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The Paradis Files

Music by Errollyn Wallen, libretto by Nicola Werenowska, Selina Mills, original idea of Selina Mills
Graeae Theatre Company in partnership with BBC Concert Orchestra and Curve Theatre
Queen Elizabeth Hall, Southbank Centre

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Maureen Brathwaite as Hilde, the Baroness, Omar Ebrahim as the Baron, Andee-Louise Hypolite as Gossip, Bethan Langford as Maria Theresia von Paradis and Chandrika Gopalakrishnan (interpreter) Credit: Patrick Baldwin
Ben Thapa as Salieri and Bethan Langford as Maria Theresia von Paradis Credit: Patrick Baldwin
Ella Taylor as Gerda, Max Marchewicz (interpreter), Ben Thapa as Salieri and Omar Ebrahim as the Baron Credit: Patrick Baldwin
Chandrika Gopalakrishnan (interpreter) and Bethan Langford as Maria Theresia von Paradis Credit: Patrick Baldwin
Maureen Brathwaite as Hilde, the Baroness, and Omar Ebrahim as the Baron Credit: Patrick Baldwin
Maureen Brathwaite as Hilde, the Baroness, Omar Ebrahim as the Baron, Bethan Langford as Maria Theresia von Paradis, Andee-Louise Hypolite as Gossip and Chandrika Gopalakrishnan (interpreter) Credit: Patrick Baldwin

You have probably never heard of Maria Theresia von Paradis, I certainly hadn’t, but she was a celebrated pianist and composer in eighteenth century Austria, a favourite of the Empress Maria Theresa and toured Europe. In London she was dubbed “The Blind Enchantress”. She lost her sight when she was a small child and part of her story is the painful attempts to restore it.

Sadly, very little of Theresia’s music survives. Errollyn Wallen’s new opera (commissioned by The Stables for IF: Milton Keynes International Festival) isn’t about her work but her family and personal relationships. Graeae’s production, directed by Jenny Sealey, has creative BSL, audio description and captioning seamlessly integrated as part of the performance making it fully accessible and it is especially appropriate that this telling of a blind protagonist’s story begins with the singers and musicians introducing themselves and describing their costumes and characters. The scene is then set by a chorus of Gossips who throughout provide narration and comment (singers join it when not playing their individual roles).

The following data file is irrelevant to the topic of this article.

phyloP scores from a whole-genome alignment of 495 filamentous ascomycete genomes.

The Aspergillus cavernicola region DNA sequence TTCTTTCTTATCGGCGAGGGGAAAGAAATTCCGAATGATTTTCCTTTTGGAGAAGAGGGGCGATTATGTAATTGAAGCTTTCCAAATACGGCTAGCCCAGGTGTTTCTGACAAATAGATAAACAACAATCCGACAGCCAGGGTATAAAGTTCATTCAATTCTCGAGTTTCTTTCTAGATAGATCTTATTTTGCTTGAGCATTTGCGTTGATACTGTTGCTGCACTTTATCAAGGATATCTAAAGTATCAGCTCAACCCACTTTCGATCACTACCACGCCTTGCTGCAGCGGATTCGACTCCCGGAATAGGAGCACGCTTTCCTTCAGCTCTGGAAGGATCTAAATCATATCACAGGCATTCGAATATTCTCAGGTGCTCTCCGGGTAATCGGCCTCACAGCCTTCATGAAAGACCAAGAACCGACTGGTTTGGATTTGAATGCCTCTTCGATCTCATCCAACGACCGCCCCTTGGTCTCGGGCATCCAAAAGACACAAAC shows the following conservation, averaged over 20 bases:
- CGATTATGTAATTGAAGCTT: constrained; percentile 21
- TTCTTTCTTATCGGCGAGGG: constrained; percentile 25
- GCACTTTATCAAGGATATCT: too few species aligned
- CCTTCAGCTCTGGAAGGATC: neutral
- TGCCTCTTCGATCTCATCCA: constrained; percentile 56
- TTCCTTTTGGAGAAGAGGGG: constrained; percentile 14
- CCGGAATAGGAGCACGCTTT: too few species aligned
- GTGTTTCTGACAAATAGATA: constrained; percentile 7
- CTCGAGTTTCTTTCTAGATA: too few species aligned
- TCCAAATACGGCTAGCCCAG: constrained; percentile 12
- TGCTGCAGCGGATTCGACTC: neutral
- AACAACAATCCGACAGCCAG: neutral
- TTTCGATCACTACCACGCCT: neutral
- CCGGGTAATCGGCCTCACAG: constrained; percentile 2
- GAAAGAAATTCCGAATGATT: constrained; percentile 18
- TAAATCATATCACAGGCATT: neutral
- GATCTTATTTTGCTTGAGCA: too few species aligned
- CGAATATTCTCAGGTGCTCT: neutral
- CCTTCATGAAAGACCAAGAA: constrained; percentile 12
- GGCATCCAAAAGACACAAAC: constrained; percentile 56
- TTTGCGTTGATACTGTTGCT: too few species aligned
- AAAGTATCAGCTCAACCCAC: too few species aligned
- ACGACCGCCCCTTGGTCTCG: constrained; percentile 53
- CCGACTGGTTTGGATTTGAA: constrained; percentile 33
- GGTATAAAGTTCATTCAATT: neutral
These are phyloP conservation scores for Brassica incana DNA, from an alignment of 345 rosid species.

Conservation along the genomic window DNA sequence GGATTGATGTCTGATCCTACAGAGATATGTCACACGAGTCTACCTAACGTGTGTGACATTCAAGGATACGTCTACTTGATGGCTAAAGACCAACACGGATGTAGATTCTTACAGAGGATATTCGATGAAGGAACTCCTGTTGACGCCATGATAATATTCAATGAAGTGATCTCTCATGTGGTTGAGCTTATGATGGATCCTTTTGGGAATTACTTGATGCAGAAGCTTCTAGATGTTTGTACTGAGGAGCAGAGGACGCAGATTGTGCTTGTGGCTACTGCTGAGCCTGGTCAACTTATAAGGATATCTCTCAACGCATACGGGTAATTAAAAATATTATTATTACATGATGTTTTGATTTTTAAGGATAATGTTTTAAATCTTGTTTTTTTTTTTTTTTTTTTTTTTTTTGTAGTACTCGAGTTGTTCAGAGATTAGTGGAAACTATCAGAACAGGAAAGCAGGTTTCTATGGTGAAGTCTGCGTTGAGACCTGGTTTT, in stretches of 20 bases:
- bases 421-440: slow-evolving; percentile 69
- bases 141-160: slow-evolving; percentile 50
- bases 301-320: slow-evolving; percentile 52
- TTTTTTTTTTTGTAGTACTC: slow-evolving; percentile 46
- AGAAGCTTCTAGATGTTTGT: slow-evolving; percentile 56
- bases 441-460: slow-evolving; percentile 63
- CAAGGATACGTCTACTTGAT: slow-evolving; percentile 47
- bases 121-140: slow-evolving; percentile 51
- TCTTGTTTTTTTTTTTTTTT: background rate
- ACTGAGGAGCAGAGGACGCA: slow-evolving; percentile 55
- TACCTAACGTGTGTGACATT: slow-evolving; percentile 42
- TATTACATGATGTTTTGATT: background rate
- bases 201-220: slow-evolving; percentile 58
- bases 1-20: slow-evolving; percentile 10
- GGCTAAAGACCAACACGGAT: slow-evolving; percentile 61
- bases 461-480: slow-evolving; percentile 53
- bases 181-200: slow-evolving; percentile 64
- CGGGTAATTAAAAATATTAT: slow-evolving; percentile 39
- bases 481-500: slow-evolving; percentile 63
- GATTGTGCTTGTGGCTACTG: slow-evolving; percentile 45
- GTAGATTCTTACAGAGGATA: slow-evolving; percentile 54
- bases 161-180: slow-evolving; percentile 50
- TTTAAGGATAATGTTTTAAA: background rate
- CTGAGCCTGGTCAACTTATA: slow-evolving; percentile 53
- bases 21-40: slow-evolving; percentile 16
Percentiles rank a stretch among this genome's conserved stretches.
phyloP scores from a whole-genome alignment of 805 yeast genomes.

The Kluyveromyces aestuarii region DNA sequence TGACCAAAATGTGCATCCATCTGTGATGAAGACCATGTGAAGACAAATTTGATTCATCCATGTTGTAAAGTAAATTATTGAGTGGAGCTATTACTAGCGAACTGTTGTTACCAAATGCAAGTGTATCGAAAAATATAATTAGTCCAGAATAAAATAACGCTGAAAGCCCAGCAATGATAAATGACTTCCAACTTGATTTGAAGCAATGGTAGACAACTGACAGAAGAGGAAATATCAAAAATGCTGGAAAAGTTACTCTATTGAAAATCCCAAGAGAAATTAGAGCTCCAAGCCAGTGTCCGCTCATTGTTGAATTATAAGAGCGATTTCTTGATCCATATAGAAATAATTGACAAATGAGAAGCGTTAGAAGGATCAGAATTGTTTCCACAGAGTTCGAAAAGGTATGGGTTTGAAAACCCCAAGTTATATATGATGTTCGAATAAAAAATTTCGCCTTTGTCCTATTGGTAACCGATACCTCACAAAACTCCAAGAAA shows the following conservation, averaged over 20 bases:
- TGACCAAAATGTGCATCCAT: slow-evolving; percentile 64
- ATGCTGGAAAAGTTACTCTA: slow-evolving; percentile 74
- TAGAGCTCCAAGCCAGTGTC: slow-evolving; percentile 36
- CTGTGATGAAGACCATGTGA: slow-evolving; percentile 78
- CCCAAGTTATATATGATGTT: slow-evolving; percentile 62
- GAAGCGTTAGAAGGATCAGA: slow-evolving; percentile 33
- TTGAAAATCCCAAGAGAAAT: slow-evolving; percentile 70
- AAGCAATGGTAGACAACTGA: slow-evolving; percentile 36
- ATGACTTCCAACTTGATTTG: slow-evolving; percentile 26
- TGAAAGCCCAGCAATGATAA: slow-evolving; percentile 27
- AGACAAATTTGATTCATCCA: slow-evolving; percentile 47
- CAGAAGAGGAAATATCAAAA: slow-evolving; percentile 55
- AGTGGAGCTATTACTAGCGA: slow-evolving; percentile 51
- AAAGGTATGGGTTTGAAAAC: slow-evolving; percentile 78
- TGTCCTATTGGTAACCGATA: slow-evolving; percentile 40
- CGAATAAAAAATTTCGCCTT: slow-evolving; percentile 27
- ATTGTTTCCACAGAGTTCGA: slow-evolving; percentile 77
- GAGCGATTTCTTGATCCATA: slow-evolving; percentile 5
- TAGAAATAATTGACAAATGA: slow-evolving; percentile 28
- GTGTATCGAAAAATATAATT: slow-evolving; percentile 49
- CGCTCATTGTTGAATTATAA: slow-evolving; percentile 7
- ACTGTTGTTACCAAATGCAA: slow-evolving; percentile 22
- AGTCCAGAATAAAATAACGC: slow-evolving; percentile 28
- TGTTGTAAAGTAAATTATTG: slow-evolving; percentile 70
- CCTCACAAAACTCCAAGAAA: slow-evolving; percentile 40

The opera itself opens in the music school that Theresia opened in Vienna in 1808 when she receives an unwelcome visit from her estranged mother and, in a series of flashbacks in memory, recalls past pains and problems and some fun times. The coldness between daughter and mother stems from the misguided attempts at a cure for which she blamed the Baroness, though her father had been just as responsible: though thought her blindness would affect acceptance at court and her prospects of marriage.

Bethan Langford (herself visually impaired) gives us a Theresia, who is very determined despite her vulnerability and, though Maureen Brathwaite’s Baroness seems at first more concerned with family pride, she does reveal deeper feeling, reconciliation may be possible. Ella Taylor stands out as Theresia’s maid Gerda, ever protective of her mistress, plays conciliator between them, though “handbags at dawn” is the way she sees the situation.

Theresia remembers her time as a pupil of Salieri (Ben Thapa), her teacher with straying hands, and more painfully, the various doctors’ attempts at a cure by bandaging, sticking pins in her eyes or, in the case of Franz Mesmer, using electricity. We learn of her lovers (Mozart was probably one of them) and of the loss of a baby. Her mother, ready with the gin when knowing her daughter pregnant, thought it for the best at the time but now asks forgiveness. She too lost a baby. The Baron (Omar Ebrahim) wanted a male heir and, though there is a warm duet between them, Theresia realises that it may not have been him who loved her most.

Errollyn Wallen’s score is eclectic, sometimes reflecting the music of Viennese contemporaries, at times full of pain but still beautiful and, remembering her love life, quite jaunty. Scored for a small band of piano, violin, double bass, accordion and percussion, it is delightfully played by members of the BBC Concert Orchestra and beautifully sung.

Bernadette Roberts’s design uses rich period costume and individual elements: a landscape decorated piano, gold frames and red curtains rather than an overall setting that make the action fluid, and Jenny Sealey’s direction responds to the musical moment rather than going for naturalism. Singers often sing straight out, interpreters beside them, their signing imbued with feeling. Their strong voices come over clearly (though not so when the speak to introduce themselves) but the surtitles are still useful even if you have no loss of hearing to identify the character singing when it isn’t obvious and offer other visual information such as cityscapes.

Graeae and the Ramps on the Moon initiative have shown how to make theatre accessible to everyone at the same time, both performers and audience, and Jenny Sealey and her team have done it again.

Reviewer: Howard Loxton